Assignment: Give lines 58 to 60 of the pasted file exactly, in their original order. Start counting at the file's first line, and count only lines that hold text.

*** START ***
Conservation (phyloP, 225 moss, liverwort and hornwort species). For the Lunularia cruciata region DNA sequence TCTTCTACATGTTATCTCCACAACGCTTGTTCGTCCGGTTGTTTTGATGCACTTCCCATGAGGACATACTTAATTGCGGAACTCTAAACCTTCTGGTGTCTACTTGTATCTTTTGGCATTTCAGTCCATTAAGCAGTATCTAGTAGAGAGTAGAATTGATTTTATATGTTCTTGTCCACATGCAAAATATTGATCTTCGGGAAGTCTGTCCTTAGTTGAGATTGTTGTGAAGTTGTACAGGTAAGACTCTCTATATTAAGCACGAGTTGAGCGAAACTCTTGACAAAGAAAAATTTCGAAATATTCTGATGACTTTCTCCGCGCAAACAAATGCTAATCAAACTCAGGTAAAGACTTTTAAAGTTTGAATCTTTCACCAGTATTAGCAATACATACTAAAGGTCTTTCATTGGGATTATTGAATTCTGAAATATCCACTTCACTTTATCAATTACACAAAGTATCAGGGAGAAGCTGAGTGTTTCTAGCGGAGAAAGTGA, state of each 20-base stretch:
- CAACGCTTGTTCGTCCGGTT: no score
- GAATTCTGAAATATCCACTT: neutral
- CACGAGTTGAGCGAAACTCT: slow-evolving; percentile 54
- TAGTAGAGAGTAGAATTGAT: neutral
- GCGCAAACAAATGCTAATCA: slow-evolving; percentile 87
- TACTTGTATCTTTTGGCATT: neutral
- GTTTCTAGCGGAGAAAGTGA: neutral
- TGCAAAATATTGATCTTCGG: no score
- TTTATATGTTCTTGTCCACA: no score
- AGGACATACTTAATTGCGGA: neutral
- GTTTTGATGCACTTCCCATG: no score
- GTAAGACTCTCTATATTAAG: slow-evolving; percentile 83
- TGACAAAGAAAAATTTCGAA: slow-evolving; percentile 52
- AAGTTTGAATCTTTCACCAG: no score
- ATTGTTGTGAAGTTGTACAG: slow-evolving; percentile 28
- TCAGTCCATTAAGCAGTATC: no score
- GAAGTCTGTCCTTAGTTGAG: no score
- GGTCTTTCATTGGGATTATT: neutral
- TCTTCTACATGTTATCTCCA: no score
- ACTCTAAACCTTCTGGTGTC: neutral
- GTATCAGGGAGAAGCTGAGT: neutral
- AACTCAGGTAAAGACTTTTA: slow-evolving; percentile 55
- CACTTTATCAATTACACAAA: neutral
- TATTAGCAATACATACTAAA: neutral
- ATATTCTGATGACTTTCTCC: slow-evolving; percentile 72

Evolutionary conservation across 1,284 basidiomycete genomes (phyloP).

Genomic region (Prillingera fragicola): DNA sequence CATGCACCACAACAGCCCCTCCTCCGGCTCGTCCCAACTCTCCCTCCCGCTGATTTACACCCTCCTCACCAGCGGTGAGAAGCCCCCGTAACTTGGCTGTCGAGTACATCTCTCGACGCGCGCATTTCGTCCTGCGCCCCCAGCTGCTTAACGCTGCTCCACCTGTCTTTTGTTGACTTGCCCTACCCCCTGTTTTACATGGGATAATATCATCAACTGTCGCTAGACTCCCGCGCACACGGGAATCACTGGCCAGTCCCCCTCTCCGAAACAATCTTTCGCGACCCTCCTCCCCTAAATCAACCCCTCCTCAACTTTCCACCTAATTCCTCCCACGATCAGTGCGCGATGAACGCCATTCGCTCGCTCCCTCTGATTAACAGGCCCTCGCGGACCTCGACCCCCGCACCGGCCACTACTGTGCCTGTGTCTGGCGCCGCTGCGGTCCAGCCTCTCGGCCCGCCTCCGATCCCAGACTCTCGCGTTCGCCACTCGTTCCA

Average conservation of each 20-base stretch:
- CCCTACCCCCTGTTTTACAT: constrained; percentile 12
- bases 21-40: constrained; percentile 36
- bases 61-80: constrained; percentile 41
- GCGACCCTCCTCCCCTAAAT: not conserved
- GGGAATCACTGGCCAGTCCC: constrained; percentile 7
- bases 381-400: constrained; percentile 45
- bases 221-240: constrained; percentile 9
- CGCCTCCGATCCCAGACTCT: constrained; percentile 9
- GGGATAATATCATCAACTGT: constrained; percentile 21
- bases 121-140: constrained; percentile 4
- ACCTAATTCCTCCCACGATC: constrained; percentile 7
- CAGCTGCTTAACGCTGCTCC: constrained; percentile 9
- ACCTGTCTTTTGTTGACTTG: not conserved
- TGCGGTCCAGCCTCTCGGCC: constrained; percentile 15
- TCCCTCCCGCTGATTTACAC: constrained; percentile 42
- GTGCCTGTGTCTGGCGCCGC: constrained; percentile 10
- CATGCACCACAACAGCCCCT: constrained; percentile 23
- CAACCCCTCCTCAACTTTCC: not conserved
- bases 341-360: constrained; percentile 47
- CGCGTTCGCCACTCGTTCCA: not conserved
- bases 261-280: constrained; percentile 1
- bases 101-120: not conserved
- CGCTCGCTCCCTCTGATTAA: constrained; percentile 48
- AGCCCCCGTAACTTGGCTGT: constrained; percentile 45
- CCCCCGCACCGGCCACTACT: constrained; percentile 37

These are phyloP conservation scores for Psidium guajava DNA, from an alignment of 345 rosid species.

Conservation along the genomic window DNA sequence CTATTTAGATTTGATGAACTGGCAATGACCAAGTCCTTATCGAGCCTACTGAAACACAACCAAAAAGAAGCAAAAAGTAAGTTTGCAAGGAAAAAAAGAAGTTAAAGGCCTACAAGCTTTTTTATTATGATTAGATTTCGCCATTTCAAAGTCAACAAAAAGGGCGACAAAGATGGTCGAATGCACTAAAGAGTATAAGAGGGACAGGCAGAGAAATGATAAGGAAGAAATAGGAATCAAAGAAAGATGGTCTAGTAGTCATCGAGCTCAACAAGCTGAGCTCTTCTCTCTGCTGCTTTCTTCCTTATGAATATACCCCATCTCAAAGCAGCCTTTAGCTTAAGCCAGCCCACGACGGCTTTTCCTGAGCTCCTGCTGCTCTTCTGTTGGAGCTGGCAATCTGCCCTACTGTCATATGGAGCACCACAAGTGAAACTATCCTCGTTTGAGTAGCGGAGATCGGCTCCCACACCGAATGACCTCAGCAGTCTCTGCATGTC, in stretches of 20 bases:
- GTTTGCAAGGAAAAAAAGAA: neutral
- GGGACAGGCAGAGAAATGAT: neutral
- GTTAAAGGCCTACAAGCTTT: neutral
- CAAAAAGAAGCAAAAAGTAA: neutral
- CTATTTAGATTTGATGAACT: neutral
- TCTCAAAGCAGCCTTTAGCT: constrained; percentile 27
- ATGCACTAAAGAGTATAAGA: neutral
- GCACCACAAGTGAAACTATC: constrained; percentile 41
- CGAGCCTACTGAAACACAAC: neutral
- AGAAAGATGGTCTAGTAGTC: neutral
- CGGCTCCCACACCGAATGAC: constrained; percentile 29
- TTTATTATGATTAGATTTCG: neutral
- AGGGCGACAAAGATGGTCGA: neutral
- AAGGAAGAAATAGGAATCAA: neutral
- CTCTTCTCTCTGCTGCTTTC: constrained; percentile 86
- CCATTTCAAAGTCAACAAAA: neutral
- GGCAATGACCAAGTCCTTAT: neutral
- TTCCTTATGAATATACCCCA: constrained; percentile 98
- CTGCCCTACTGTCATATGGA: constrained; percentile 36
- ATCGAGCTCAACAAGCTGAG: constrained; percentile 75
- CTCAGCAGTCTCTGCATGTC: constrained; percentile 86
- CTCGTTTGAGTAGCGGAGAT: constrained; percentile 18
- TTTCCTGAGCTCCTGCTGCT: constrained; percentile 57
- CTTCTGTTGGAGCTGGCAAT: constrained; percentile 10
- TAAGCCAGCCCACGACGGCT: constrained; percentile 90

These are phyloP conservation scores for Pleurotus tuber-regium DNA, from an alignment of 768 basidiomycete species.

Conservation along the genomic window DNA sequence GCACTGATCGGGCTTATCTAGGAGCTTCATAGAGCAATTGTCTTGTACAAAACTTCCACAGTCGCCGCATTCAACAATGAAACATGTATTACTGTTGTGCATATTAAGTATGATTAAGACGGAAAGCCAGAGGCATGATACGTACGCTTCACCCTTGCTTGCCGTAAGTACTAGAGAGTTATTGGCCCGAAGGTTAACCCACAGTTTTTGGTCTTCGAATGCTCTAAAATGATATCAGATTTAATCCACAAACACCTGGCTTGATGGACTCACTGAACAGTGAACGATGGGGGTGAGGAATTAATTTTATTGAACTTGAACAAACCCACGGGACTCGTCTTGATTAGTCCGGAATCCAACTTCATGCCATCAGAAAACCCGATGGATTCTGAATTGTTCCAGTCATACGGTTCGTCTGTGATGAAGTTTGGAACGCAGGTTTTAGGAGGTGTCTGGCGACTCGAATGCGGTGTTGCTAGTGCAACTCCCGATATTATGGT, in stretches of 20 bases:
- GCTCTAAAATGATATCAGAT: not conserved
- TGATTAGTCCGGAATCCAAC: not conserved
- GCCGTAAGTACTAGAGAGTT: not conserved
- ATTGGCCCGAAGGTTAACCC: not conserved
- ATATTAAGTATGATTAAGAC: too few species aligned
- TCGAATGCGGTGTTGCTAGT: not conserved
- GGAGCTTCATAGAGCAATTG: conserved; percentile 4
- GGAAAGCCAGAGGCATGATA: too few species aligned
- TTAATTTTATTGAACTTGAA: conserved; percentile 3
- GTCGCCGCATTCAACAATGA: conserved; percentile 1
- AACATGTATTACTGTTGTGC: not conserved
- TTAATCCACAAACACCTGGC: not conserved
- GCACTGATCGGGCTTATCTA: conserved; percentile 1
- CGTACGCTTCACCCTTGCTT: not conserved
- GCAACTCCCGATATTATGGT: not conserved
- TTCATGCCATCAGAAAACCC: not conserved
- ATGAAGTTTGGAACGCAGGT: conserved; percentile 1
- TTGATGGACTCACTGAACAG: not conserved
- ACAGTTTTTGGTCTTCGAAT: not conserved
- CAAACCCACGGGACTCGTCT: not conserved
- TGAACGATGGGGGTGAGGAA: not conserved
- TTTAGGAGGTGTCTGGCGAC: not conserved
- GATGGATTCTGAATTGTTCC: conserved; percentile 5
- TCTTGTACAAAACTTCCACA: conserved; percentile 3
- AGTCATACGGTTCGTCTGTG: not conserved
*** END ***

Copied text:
- GGGACAGGCAGAGAAATGAT: neutral
- GTTAAAGGCCTACAAGCTTT: neutral
- CAAAAAGAAGCAAAAAGTAA: neutral